While you wouldn't want to use motion interpolation with cinematic content, things are different when it comes to sports or reality television. For this content—which is already captured in a higher frame rate than movies, and where there's no psychological expectation of a film-like look—you can use your good judgment to apply Smooth Movement motion interpolation under the projector's TruMotion features. You can also dial in judder reduction manually by the number: The higher the number, the smoother the motion. But the more you turn it up, the more likely you'll start to see the "soap opera effect" with 24-frame content. The Cinematic movement setting, exclusive to the SDR Cinema and HDR Cinema modes, aims to reduce judder without creating soap opera effect.

Other available video processing functions include Super Resolution, Noise Reduction (with MPEG noise reduction), and Smooth Gradation. Activating and adjusting these tools allows users to process the source content to taste, or to suit specific needs if their content needs some polishing to make it presentable. While you can't expect miracles, LG knows what it's doing when it comes to making so-so source material like HD cable or streaming look as good as it can.

LG HU915QB top

And then there's the 3D LUT calibration. This feature offers a precise yet automated method to calibrate, and it delivers impressive precision. With the Calman AutoCal function, you can tell the software how precise a calibration you want, and as long as you have the patience to let the system perform all the requisite iterative measurements, you can push the system to achieve a hyper-precise reference-quality image. In other words, the more accurate the automatic calibration, the longer it takes. When I ran it, I asked for accuracy with a deltaE of 0.5 or under, which is well under the threshold of human perception.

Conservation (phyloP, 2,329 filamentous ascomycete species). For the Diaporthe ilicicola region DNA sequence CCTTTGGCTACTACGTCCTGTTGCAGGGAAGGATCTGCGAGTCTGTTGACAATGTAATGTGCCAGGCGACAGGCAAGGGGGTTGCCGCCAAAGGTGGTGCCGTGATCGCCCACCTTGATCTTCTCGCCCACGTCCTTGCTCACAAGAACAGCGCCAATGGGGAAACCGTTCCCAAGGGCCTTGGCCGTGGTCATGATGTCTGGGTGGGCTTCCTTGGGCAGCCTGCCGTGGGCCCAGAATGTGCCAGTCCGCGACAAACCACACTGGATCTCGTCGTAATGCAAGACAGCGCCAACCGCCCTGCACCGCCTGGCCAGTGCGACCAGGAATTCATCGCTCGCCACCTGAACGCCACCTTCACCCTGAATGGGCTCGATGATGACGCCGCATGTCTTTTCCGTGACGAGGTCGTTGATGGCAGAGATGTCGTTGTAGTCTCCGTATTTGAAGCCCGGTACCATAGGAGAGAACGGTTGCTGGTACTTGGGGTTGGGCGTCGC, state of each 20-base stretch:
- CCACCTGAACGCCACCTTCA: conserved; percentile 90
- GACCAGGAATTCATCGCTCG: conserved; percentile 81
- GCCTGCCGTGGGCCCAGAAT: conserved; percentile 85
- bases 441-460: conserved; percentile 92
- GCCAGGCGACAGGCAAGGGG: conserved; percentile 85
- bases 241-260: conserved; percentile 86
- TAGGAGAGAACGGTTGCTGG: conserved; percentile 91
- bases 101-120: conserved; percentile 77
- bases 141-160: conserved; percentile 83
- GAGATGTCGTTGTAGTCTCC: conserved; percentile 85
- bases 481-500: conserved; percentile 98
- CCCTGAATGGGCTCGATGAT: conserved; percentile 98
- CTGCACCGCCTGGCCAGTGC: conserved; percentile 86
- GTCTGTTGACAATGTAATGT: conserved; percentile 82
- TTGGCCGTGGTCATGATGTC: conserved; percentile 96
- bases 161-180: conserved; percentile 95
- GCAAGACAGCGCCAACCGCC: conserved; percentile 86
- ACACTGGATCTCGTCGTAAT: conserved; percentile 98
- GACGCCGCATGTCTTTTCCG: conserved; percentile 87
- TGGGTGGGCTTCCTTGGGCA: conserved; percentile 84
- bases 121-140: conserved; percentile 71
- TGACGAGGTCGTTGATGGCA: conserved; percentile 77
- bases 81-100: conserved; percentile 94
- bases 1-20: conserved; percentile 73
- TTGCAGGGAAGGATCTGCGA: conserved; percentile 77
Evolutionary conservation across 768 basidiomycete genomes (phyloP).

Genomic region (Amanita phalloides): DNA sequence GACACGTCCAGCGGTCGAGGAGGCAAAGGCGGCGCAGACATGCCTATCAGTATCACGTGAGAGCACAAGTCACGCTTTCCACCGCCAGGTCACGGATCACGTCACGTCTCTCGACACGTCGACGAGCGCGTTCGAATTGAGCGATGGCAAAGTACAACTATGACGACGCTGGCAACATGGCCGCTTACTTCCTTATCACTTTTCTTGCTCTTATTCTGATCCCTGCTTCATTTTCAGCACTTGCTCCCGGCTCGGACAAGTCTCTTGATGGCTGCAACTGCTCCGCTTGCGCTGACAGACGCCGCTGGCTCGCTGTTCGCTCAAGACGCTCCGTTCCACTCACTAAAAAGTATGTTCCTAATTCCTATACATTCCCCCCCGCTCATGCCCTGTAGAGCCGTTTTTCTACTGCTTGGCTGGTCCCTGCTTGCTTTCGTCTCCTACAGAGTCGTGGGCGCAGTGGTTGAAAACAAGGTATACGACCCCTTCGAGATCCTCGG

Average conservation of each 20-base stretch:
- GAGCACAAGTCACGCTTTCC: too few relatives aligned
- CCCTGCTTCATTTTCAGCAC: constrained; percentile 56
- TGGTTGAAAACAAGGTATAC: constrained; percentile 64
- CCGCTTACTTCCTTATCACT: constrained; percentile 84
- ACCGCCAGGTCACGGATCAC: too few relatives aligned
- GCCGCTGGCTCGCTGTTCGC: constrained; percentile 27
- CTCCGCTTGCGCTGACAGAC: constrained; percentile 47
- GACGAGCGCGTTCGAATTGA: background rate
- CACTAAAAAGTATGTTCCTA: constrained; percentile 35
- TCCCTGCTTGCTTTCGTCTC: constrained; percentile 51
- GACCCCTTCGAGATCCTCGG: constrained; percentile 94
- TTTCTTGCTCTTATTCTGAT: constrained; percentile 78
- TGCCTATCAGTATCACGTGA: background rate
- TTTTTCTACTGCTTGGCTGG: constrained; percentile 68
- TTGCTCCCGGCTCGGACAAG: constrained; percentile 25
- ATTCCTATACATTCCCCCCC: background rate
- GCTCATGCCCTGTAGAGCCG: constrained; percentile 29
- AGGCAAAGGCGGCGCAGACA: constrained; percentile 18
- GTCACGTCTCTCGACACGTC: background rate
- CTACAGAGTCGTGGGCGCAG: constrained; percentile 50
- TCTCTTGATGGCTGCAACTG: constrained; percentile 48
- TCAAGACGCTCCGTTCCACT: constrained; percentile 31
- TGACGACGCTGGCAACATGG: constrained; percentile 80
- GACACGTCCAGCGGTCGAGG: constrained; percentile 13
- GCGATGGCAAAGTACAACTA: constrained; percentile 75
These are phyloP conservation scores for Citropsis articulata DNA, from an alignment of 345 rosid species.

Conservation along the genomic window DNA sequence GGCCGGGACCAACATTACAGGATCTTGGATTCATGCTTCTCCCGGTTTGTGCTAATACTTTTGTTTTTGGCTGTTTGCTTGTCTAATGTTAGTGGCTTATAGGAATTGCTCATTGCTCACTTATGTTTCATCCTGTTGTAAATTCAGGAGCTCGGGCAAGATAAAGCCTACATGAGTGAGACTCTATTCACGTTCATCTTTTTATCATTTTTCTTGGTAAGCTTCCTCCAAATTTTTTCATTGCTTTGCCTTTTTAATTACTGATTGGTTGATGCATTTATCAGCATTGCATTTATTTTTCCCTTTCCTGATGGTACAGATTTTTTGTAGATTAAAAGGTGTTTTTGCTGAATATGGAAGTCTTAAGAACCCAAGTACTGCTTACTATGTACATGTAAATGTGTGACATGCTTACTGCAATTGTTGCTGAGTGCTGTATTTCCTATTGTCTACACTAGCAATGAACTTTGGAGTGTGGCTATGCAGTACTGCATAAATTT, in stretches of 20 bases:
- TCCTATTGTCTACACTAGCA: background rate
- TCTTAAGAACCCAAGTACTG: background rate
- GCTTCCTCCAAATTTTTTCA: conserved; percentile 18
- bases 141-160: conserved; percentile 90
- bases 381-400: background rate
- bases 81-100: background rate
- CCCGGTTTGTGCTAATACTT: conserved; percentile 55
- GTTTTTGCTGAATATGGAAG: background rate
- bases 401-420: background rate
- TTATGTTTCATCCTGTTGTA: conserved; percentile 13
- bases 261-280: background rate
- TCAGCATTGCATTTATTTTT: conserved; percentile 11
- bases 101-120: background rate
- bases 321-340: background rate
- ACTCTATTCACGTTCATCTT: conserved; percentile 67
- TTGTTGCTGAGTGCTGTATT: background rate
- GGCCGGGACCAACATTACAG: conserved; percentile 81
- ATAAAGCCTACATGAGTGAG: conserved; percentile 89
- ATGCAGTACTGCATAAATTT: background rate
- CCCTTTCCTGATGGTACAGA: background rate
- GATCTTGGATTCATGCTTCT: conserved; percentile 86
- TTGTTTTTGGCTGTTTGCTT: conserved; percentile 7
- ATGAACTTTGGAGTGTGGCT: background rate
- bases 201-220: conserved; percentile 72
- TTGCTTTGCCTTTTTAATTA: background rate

SDR Picture Modes. LG provides a total of nine picture modes, including a Game Optimizer mode. Thanks to the ALLM (auto low latency mode) feature, with a source like the Xbox Series X that can serve as both a gaming device and a media player, the projector automatically switches from the default picture mode to Filmmaker Mode or Game Optimizer mode based on the type of content it detects.

This projector can wow viewers with an eye-popping bright, colorful, and contrasty SDR image that is perceptually realistic, even when analyzing the default picture modes with a meter reveals deviations from calibration doctrine. This seems deliberate, or at least consistent, because the behavior is the same as what I see on other LG UST projectors. Namely, even the Filmmaker Mode does not achieve a spot-on D65 white point/6,500K color temperature unless you calibrate.